Mass. backs bill designed to close education gap
In a vote Gov. Deval Patrick called “historic,” Massachusetts lawmakers gave a final approval last week to an education bill that is designed to close the achievement gap between schools in richer and poorer communities.
“It was a happy coincidence that the holiday comes just as we were coming to the deadline,” Patrick said. “It was powerful. We talked about all of the options in the last couple days, and I really wanted to be able to do this signing on this day, because I think that this is so much about Dr. King’s dream and how we extend it to everybody.”
The bill makes it easier for the state to help struggling schools. It also lifts the cap on charter schools in the lowest performing districts. “This will give our neediest students more options and holding charter operations accountable for reaching the students left behind,” Patrick said.
The bill should strengthen the state’s application for $250 million in federal funding through the Obama administration’s Race to the Top initiative.
Patrick said he hoped to use some of the money to encourage longer school days.
The signing of the bill on Monday, Jan. 16, was not only significant because of Massachusetts leading the national charge in education reform, but also a recognition of the Rev. Dr. Martin Luther King’s initiatives in education and social justice.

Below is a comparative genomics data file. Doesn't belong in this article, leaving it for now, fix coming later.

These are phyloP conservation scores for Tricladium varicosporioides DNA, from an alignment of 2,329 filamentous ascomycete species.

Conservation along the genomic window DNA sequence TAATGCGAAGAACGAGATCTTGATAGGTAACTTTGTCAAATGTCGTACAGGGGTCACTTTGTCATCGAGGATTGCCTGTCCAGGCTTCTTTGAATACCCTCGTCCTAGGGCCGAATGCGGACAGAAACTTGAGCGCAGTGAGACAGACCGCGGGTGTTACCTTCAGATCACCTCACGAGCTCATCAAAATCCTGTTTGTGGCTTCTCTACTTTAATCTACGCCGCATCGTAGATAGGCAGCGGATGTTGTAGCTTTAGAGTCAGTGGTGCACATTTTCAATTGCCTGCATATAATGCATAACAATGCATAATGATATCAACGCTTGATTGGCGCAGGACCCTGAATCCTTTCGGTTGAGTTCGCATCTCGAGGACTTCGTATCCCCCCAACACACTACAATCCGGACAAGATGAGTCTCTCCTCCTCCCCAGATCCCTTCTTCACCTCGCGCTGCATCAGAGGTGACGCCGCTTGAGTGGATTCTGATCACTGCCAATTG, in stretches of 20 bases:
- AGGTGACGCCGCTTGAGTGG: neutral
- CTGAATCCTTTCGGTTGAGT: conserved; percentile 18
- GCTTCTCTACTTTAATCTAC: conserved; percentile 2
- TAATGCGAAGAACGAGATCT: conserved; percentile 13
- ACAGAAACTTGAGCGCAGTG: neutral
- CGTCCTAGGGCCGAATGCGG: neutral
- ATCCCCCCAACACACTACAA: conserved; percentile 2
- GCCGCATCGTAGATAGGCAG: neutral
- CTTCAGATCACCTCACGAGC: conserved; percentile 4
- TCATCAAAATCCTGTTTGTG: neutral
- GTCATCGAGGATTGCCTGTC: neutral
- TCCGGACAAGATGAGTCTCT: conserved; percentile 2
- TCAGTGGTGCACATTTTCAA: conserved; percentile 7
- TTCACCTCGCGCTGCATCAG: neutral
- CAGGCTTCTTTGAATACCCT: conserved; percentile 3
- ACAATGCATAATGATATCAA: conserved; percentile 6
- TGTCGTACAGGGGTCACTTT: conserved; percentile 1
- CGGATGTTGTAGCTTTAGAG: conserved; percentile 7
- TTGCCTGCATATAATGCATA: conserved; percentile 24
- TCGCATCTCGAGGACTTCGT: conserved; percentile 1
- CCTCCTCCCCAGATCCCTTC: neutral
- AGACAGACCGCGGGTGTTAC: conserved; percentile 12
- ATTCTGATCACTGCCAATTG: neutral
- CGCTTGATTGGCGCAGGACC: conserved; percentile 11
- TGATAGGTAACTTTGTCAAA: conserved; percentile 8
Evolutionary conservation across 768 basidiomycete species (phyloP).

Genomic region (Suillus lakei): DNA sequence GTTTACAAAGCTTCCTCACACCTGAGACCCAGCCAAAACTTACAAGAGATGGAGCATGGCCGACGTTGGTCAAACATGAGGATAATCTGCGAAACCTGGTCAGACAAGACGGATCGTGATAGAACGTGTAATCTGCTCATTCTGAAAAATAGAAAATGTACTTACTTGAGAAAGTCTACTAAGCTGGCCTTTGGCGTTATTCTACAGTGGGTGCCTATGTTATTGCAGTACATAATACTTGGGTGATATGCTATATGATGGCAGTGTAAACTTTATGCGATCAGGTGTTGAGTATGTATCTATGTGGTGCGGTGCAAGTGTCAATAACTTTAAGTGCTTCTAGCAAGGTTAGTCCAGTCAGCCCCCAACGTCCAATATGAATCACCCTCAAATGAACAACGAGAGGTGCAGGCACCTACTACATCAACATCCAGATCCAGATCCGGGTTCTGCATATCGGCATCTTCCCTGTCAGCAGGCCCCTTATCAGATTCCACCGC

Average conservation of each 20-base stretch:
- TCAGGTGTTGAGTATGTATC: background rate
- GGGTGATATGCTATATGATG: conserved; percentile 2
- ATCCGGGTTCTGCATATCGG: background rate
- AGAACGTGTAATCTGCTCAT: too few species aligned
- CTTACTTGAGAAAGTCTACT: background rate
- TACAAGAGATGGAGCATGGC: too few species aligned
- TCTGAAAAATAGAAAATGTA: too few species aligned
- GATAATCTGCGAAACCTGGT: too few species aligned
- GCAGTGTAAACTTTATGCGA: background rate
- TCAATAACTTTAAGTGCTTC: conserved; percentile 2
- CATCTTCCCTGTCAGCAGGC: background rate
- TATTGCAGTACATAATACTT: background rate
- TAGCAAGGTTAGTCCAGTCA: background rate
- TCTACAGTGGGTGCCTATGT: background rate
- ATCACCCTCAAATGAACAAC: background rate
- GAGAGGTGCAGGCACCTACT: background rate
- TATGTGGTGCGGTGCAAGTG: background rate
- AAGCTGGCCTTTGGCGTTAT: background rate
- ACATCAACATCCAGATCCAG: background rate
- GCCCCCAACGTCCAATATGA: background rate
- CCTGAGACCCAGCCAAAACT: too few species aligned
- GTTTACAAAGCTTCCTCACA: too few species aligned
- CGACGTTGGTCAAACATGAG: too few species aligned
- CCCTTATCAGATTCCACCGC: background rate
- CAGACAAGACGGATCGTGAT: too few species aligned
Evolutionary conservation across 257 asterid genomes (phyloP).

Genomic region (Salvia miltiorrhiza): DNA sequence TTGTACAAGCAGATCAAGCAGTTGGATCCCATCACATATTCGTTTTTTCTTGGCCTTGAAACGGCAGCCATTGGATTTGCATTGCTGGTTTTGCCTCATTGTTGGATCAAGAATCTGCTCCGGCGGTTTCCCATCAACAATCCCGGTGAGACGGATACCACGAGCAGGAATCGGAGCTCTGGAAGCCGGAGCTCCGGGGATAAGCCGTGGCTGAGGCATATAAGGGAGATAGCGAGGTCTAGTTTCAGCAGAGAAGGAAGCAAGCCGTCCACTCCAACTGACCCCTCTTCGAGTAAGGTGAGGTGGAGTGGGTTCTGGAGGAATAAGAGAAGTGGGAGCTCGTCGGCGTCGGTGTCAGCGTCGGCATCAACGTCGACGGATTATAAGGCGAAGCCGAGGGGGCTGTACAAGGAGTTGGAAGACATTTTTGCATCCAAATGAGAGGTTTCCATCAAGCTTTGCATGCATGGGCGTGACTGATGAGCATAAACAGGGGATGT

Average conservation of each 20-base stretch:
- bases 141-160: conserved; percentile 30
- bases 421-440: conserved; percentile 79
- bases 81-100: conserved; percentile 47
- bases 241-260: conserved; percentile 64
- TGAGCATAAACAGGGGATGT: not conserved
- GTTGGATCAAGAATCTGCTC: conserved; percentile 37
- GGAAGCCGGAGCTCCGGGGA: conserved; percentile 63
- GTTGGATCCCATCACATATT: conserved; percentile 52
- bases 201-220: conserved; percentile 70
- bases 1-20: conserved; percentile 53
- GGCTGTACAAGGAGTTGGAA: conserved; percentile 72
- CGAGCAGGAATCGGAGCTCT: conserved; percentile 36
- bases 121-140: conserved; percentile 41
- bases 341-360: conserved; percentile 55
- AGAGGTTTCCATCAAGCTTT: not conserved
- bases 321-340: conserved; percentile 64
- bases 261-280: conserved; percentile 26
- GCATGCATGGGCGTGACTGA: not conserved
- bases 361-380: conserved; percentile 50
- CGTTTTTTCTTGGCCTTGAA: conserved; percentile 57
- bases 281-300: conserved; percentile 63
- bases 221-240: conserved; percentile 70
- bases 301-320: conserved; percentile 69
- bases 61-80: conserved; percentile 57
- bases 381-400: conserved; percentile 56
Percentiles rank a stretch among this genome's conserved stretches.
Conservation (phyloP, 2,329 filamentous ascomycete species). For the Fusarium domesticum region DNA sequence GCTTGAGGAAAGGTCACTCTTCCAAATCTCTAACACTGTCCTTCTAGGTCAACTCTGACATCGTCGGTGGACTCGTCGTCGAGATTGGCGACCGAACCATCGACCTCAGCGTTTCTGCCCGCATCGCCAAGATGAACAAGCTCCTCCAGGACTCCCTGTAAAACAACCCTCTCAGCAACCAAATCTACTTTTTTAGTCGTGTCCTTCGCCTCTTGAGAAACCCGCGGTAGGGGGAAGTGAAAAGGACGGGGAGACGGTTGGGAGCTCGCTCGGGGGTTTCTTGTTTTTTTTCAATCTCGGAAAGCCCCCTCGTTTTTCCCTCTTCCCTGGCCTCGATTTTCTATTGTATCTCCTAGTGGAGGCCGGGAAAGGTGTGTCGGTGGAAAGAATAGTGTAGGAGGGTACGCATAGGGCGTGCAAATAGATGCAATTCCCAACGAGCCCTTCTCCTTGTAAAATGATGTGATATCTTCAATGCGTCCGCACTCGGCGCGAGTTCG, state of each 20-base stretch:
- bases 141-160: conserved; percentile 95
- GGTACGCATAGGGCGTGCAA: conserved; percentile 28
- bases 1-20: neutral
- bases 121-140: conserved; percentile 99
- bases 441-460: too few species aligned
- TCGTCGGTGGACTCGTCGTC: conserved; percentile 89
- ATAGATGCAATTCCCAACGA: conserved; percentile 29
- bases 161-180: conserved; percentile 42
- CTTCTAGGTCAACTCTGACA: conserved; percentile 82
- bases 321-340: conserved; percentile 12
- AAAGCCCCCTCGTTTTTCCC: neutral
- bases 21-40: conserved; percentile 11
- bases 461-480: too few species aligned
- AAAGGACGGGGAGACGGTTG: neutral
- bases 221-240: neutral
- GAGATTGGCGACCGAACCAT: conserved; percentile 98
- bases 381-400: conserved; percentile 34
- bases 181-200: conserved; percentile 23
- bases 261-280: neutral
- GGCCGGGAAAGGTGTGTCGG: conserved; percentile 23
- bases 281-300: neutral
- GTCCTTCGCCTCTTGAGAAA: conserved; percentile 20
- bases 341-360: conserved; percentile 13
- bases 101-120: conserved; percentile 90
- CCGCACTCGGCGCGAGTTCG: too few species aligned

Gov. Patrick applauded the collaboration of a wide range of individuals and groups that made the education reform a reality.
“I am most excited about the innovation schools, because they give traditional public schools the same kind of opportunities, the same flexibility throughout the day and in the schedule and so forth that you see in the best of the Charter Schools,” Patrick said. “Being able to bring that kind of flexibility to the public schools will greatly benefit educational system in the commonwealth.”
At the bill signing, Massachusetts Secretary of Education Paul Reville referred to Gov. Patrick as “the education governor” and praised his leadership. “From the beginning, the governor charged us with doing something that focuses on innovation and spreading innovation broadly and made it possible to have the flexibility we need to do what needs to be done in schools that were chronically under-performing.”
Reville said though Massachusetts is considered to be a pioneer in education reform, he and other state officials keep in contact with colleagues across the country.
“We have to [keep in touch] because the work we are doing now is holding schools to a much higher standard than we have ever held them to be fore,” Reville said. “We are all learning as we are going along the way, so we need to learn from what they’ve tried — what has and hasn’t worked — and we are in constant conversation with our colleagues across the country.”
Rev. Dr. Gregory G. Groover, Chairperson of the Boston Public Schools, sounded optimistic.
“I think that Martin Luther King would see this as a closer realization of his dream, but also the celebration of his mentor, Benjamin Elijah Mayes, who was the President of Morehouse College. …This is a great day for Mass., and hopefully it will signal to the rest of the country that it will ultimately close the achievement gap.”
(Associated Press contributed to this story.)